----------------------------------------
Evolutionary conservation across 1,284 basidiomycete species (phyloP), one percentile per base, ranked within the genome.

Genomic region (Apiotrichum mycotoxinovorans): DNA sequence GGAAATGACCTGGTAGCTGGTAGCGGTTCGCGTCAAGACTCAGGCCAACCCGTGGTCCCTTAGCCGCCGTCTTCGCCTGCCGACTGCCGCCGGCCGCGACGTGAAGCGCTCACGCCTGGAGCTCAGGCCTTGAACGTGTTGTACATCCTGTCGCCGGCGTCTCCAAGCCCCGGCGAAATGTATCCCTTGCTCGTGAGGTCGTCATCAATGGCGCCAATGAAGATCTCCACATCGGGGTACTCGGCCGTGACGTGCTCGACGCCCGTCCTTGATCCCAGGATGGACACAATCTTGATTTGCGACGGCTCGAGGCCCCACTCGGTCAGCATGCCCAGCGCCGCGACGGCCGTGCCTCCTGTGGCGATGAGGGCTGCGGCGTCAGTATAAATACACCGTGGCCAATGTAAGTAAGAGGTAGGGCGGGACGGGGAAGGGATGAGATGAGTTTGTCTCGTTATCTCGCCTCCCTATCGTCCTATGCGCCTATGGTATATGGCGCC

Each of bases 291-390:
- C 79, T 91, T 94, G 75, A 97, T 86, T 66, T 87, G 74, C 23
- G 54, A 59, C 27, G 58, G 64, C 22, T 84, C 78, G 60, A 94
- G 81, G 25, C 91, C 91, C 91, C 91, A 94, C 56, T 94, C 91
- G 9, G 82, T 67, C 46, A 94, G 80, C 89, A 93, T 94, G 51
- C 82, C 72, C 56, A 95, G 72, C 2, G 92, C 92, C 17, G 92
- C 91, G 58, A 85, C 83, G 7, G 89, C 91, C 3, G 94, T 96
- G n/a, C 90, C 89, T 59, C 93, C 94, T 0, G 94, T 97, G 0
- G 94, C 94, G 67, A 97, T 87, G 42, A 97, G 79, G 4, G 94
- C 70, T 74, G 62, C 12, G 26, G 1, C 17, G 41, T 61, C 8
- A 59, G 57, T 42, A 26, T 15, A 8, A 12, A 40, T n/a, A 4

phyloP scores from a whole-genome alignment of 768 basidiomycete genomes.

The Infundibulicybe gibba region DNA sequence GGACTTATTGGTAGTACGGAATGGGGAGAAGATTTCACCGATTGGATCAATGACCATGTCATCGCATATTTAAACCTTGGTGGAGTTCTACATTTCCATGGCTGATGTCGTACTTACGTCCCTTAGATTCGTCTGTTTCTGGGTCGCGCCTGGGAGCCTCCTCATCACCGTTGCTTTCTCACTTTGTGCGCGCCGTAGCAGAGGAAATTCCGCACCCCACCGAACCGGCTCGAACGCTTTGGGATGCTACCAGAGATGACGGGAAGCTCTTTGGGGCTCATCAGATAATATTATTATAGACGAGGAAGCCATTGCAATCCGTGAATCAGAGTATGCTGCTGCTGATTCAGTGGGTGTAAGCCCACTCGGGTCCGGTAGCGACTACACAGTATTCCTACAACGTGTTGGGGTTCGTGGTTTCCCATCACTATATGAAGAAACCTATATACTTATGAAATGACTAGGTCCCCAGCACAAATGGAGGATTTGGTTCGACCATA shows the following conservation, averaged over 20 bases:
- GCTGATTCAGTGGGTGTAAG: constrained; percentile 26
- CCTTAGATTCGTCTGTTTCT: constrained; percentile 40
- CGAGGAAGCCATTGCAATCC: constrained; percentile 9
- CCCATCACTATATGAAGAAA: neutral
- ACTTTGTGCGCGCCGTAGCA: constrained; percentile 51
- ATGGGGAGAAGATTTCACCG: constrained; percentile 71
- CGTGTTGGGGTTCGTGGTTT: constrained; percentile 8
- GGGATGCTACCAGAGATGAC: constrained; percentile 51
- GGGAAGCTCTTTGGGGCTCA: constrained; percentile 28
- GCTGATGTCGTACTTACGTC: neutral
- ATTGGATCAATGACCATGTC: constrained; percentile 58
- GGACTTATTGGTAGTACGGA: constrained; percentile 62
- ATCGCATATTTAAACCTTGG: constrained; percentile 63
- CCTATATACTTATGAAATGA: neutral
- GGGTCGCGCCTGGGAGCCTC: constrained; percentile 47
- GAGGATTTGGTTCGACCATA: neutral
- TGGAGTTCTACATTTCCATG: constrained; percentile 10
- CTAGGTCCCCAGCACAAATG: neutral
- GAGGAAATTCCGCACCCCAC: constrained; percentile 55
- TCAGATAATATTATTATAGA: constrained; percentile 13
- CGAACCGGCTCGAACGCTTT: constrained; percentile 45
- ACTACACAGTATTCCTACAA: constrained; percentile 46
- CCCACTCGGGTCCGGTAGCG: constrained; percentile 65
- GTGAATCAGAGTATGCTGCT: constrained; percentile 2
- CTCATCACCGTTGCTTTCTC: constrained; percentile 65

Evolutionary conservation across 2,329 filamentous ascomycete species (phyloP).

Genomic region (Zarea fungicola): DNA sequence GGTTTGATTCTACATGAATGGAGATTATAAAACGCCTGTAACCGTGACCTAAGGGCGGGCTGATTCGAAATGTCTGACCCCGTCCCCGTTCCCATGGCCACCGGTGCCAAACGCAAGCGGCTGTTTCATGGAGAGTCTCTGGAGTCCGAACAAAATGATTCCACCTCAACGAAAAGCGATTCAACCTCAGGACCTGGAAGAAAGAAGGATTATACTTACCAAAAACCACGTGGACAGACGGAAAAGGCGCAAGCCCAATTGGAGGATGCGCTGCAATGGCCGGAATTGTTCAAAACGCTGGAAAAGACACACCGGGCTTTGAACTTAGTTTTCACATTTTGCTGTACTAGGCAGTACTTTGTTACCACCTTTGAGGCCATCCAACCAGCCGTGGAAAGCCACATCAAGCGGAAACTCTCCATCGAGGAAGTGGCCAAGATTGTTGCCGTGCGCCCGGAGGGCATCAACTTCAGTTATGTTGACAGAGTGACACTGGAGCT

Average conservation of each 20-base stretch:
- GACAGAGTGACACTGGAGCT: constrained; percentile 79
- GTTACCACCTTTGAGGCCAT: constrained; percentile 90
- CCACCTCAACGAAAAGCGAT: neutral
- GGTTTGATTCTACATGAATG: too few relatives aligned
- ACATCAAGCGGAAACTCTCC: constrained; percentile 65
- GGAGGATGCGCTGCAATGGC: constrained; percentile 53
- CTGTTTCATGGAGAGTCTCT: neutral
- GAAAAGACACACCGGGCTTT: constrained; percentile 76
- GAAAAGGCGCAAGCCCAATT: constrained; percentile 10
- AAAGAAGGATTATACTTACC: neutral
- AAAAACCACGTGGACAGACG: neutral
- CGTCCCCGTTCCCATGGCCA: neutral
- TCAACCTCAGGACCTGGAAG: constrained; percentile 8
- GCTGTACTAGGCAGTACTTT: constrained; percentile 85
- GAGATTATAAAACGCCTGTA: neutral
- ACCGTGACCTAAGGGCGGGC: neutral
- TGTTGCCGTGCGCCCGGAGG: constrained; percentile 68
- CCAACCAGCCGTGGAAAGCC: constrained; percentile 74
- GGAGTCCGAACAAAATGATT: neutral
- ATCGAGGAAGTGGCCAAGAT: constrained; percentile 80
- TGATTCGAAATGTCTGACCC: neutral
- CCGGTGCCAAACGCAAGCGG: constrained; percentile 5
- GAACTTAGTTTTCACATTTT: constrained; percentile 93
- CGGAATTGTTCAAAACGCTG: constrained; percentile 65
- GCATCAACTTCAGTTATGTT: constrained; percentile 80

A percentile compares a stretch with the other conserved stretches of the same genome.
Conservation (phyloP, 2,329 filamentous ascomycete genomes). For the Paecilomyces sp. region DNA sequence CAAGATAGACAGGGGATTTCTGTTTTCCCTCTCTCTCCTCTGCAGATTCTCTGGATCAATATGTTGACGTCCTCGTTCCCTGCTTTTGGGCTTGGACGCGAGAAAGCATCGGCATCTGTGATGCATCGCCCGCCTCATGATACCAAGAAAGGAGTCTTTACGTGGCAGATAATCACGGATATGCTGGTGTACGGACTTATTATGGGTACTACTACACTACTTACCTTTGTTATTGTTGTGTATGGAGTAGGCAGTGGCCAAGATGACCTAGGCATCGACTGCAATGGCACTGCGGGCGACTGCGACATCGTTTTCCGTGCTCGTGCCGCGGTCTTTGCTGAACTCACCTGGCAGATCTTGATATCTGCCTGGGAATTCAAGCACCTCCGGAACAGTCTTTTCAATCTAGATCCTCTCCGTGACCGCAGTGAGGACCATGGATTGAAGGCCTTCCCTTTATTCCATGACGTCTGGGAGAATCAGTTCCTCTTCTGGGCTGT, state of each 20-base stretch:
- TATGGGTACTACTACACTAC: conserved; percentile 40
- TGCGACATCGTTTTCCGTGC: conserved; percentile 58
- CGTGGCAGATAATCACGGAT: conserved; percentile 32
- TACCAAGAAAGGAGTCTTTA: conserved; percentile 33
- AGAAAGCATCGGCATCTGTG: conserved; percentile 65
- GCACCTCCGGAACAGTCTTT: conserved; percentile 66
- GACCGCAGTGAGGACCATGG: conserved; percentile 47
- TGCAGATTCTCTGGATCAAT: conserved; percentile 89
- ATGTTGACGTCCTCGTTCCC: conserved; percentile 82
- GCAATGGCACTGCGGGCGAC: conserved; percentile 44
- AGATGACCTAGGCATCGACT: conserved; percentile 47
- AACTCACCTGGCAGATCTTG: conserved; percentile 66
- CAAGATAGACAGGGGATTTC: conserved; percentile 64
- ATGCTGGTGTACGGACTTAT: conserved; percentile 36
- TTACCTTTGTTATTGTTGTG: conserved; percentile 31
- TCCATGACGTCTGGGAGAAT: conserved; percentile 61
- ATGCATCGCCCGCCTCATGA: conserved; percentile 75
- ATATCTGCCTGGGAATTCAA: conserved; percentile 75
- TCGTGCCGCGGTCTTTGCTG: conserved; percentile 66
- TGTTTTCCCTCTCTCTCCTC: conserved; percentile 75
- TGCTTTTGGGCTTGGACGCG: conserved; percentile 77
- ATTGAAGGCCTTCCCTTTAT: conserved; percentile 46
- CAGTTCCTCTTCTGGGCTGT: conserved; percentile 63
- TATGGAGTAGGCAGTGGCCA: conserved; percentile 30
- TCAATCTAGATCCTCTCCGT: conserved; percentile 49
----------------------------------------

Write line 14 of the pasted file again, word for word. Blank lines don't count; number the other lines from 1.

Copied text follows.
phyloP scores from a whole-genome alignment of 768 basidiomycete genomes.